As these cases emerge, Cambridge, Newton, Somerville and Watertown have been transformed into a “high risk” for the West Nile virus. Three other cities in Bristol County, along with many other cities in Middlesex County, have been elevated to “moderate risk”.
The three Middlesex County cases are all men – one in his 40s, one in his 60s and one in his 80s. The fourth is a woman under 19 years of age.
The Cambridge Public Health Department released its own statement on Friday, stating that six of seven human cases of this year have been exposed or live in Middlesex County, but none are Cambridge residents.
According to the Centers for Disease Control and Prevention, the West Nile virus is “the leading cause of mosquito-borne disease in the continental United States.” It is most commonly spread in humans by an infected mosquito bite.
The Commonwealth press release also states that most people infected with the virus do not experience symptoms. If symptoms appear, they usually include fever and flu-like illness. People over the age of 50 are at greater risk of serious illness.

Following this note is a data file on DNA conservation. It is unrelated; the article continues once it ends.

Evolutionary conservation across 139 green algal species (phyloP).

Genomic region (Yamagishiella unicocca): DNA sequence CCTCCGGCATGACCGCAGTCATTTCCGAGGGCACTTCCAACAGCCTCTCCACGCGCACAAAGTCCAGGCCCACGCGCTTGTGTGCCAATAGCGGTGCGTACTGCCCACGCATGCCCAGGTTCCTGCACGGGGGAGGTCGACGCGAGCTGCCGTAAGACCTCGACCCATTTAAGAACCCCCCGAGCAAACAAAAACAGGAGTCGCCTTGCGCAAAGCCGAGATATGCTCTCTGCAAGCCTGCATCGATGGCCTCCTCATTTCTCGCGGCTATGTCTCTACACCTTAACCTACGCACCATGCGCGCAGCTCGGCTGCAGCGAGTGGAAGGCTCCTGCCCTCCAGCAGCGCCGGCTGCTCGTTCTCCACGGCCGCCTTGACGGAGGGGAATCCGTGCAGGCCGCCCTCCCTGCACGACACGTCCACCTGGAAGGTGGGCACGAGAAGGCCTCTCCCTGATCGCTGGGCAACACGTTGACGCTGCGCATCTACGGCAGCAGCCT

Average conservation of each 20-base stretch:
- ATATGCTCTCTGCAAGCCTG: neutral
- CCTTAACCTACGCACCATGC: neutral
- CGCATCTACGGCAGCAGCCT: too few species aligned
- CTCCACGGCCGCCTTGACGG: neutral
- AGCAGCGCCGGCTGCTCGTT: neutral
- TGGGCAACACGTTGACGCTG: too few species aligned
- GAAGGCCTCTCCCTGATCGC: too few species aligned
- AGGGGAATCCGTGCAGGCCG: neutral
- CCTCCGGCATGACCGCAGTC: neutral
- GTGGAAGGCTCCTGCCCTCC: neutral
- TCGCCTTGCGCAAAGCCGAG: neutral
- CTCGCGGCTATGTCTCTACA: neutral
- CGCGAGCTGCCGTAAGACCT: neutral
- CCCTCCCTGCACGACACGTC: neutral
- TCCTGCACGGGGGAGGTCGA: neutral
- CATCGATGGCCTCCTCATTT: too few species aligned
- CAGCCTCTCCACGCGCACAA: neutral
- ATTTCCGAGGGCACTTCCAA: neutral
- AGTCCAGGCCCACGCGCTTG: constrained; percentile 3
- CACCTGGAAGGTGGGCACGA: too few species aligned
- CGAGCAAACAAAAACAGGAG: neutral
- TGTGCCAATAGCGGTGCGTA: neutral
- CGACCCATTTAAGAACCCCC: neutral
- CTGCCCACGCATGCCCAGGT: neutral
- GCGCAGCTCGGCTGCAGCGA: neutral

In a Cambridge press release, Chief Public Health Officer and Director of the Cambridge Public Health Department, Claude A. Jacob said that where the mosquito population is decreasing at the end of summer, a large proportion of the population is infected.
“For this reason, residents should take precautions to protect themselves from mosquito bites if they are outside in the evening and morning hours.”
The Cambridge press release also notes that the risk of mosquito-borne disease is usually in place by the beginning of November, when the first cold falls.
In its press release, the Cambridge Department of Public Health also included tips to avoid mosquito bites, such as applying insect repellent when outdoors, being aware of peak mosquito-bites, wearing protective clothing , Removing mosquito breeding sites from yards and ensuring window and door screens are in good condition.
The press release also advised people to contact a nurse or doctor if they have symptoms of West Nile virus.
—Soft writer Taylor C. Peterman can be reached at [email protected] Follow her on Twitter @taylorcpeterman.